The frozen tumor sections were adjusted to RT and then flooded with ice-cold acetone for 10 minutes to fix the tissue. The slides were then air-dried and rehydrated in 0.5% Tween-PBS (PBST) for 3 minutes. The non-specific binding of the secondary antibody was blocked with serum-free protein block (Dako X0909) at RT for 30 minutes and incubated with the following antibodies at 1:25 dilution: F4/80 Alexa Fluor 488 (Bio-rad); 1:50 dilutions: NOS2 (Abcam), CD3 APC (Tonbo Bioscience), CA9 (Abcam), CD68 (Abcam) and TRIB1 (Millipore); 1:100 dilutions: CD31 Alexa Fluor 674 (Biolegend), MR (Abcam), CD4 Alexa Fluor 488 (Biolegend), CD8 PE (Biolegend), IL-15 (Abcam) for 1 hour at RT. The samples were washed twice with PBST for 5 minutes and then incubated with secondary antibody Goat anti-Rabbit IgG (H&L) Dylight 550 (ImmunoReagents), both at 1:50 dilution, Alexa Fluor 488 or 594 goat anti-mouse-IgG or anti-rabbit-IgG secondary antibodies (Invitrogen) at 1:1000 for human TNBC sample, for 1 hour at RT. Slides were washed three times with PBST for 5 minutes and mounted with Antifade mounting medium with DAPI (Life Technology). Slides were kept in the dark overnight at RT and imaged immediately or stored at 4 °C. Random areas of 4-5 images were captured using a Leica AF6000 microscope, or Nikon A1 confocal microscope and cells were manually quantified with ImageJ (NIH).

Results

TRIB1 is highly expressed in tumor-associated macrophages and its expression correlates with response to chemotherapy and patient survival in breast cancer

Whilst TRIB1 is oncogenic in several cancer settings, its potential importance in BC pathogenesis and response to therapy are largely unknown. To explore the potential role TRIB1 may play in BC we analyzed the correlation between transcriptomic signatures associated with somatic TRIB1 mutations and BC survival in a dataset of 6697 patients [29], using the G-2-O algorithm, as previously described [29]. This established the association between the prognosis of the specific transcriptomic signature linked with mutations in the protein coding region of TRIB1 mRNA and patient survival by comparing two cohorts, encoding for wild type or mutant forms of TRIB1. The mutant cohort includes only somatic mutations labelled as 'KEEP' by the MutTect judgment algorithm, and present in at least four reads with a minimum of 20-fold read coverage. Mutations are functionally annotated using SNPeff v3.5 [30]. Both cohorts were compared using a Cox survival analysis, that showed a highly significant reduction in patient survival in tumors with TRIB1 mutations (Figure 1A, HR 0.56 CI 0.50-0.62; lograk p = 4.1×10-26), indicating a worse prognosis for those patients with the transcriptomic signature associated with somatic mutations in the TRIB1 gene.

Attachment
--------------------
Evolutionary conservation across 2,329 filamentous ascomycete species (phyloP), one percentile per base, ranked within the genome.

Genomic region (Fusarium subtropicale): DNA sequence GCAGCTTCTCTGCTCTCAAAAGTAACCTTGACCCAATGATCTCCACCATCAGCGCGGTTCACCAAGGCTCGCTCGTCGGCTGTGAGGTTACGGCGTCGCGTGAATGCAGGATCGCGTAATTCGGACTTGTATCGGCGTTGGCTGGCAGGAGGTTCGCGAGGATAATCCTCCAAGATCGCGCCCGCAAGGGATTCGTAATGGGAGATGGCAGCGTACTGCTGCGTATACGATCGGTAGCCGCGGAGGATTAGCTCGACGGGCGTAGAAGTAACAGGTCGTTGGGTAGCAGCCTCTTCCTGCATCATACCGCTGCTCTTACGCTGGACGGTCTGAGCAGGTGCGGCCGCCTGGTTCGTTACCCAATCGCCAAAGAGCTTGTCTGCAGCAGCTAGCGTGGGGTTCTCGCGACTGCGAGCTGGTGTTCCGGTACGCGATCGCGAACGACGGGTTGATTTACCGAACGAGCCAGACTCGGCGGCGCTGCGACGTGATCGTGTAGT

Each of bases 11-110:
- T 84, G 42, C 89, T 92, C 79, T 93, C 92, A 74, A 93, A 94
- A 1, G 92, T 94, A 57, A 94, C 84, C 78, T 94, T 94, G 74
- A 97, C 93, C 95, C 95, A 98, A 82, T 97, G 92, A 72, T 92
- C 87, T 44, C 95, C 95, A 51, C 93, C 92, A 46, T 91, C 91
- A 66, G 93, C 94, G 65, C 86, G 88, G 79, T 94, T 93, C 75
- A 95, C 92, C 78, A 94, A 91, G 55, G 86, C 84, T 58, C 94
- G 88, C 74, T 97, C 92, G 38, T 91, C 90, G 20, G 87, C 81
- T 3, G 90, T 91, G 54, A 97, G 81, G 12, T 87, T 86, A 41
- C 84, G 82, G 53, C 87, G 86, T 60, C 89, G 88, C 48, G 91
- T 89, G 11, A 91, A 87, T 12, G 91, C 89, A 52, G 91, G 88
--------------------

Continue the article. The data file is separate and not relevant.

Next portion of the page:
Next, we evaluated whether RNA levels of TRIB1 correlated with relapse-free survival (RFS) in BC patients by interrogating a dataset including 1329 patients with RFS information at 5 years [38]. We analyzed different types of therapy, ranging from endocrine treatment (tamoxifen and aromatase inhibitor) to specific anti-HER2 inhibitors (trastuzumab or lapatinib), and several chemotherapy treatments, including taxanes, anthracyclines, Ixabipelone, CMF (cyclophosphamide, methotrexate, fluorouracil), FAC (fluorouracil, adriamycin, citroxan) and FEC (fluorouracil, epirubicin, cyclophosphamide). We found that TRIB1 expression specifically correlates with 5-year relapse-free survival only in anthracycline-based chemotherapy in BC patients (Figure 1B) and specifically in Basal (Figure 1C) and Luminal-B (Figure 1D) BC subtypes, suggesting it as a putative prognostic marker in this setting. Of note, the luminal-B and basal-like BC subtypes often contain tumors with enhanced proliferation rate and are usually treated with more aggressive chemotherapy combination, including anthracycline-based chemotherapies. Since TRIB1 is well known for its action to control cell proliferation [39-42], this suggests a potential mechanistic explanation for this association.

 Figure 1